• A recommendation as to the management of securities or other investment property, including, among other things, recommendations on investment policies or strategies, portfolio composition, selection of other persons to provide investment advice or investment management services, selection of investment account arrangements (e.g., brokerage versus advisory); or recommendations with respect to rollovers, distributions, or transfers from a plan or IRA … [11]

The overall impact of these changes is extremely difficult to quantify, although the Department of Labor estimates that mutual fund underperformance associated with conflicts of interest has the potential to cost IRA investors alone $95 – $189 billion over the next ten years.[12]  This is set against estimated compliance costs of $10 – $31.5 billion over the same time period.[13]

The new fiduciary rule has the potential to significantly alter the business models of many financial advisors, and has been subject to considerable criticism within both the financial industry and the incoming administration.[14]  On February 3, 2017, President Trump issued a memorandum to Secretary of Labor directing the department to reevaluate and potentially rescind this important new consumer protection.[15]  The final rule became effective on June 7, 2016 and has an applicability date of April 10, 2017.[16]  Modifications or rescission will therefore require another round of notice and comment rulemaking, and the rule’s fate is currently unclear.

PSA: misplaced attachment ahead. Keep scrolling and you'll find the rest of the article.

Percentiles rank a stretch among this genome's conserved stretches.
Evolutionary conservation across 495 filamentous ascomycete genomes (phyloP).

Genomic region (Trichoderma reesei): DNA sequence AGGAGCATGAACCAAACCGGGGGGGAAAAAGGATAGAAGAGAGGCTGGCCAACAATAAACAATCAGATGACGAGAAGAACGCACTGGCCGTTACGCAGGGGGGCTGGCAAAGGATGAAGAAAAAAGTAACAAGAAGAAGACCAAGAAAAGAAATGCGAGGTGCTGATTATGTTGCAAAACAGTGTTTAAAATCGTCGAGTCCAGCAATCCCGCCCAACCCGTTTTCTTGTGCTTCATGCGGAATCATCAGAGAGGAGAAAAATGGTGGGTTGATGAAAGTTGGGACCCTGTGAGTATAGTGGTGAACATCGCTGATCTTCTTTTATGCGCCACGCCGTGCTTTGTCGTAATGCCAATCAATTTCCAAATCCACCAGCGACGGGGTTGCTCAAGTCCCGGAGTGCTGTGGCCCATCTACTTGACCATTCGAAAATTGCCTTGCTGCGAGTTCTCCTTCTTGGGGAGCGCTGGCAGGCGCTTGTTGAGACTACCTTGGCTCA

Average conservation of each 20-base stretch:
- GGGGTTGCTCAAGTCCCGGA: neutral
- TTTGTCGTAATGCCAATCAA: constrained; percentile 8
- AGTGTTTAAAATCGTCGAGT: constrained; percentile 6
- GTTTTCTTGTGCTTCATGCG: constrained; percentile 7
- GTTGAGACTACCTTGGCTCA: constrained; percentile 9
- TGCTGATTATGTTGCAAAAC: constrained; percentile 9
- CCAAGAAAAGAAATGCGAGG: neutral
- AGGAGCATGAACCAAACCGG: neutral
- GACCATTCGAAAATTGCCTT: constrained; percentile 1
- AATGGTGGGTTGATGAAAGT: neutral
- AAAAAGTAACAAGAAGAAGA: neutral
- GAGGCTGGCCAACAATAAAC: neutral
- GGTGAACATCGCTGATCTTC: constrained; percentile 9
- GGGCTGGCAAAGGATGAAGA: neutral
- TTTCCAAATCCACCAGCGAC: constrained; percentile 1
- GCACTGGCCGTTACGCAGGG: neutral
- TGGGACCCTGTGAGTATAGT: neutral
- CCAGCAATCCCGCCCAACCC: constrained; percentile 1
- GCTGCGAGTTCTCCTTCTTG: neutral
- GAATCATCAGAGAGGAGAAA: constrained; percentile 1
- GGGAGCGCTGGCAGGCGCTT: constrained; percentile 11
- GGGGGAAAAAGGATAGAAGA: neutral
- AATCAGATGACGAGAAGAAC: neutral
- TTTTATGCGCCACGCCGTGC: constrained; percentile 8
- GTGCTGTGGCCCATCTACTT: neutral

The views and opinions expressed in this blog post are those of the authors and do not necessarily reflect the official policy or position of the Michigan Journal of Environmental and Administrative Law or the University of Michigan.

*David Imhoff is a Junior Editor on MJEAL. He can be reached at imhoffd@umich.edu.

[1] Definition of the Term ‘‘Fiduciary’’; Conflict of Interest Rule—Retirement Investment Advice, 81 Fed. Reg. 20945, 20946 (Apr. 8, 2016) (to be codified at 29 CFR Parts 2509, 2510, and 2550). [hereinafter Fiduciary Rule]

[2] Id.

[3] Retirement Assets Total $25.0 Trillion in Third Quarter 2016, Investment Company Institute (Dec. 22, 2016), https://www.ici.org/research/stats/retirement/ret_16_q3.

[4] Id.

[5] National Income and Product Accounts Gross Domestic Product: Fourth Quarter and Annual 2016 (Second Estimate), Bureau of Economic Analysis (Feb. 28, 2017), https://www.bea.gov/newsreleases/national/gdp/gdpnewsrelease.htm.

[6] See Letter from Warren Buffett to the Shareholder of Berkshire Hathaway, Inc. at 21-22 (Feb. 25, 2016) (available at berkshirehathaway.com/letters/2016ltr.pdf).

[7] Fiduciary Rule at 20946.

[8] Definition of “Fiduciary,” 29 CFR § 2510.3–21 (1975).

[9] Id.

[10] Fiduciary Rule at 20948.

[11] Id.

[12] Id. at 20950.

[13] Id. at 20951.

[14] See Press Release, The White House, Presidential Memorandum on Fiduciary Duty Rule (Feb. 3, 2017) (available at https://www.whitehouse.gov/the-press-office/2017/02/03/presidential-memorandum-fiduciary-duty-rule).

[15] Id.

[16] Fiduciary Rule at 20946.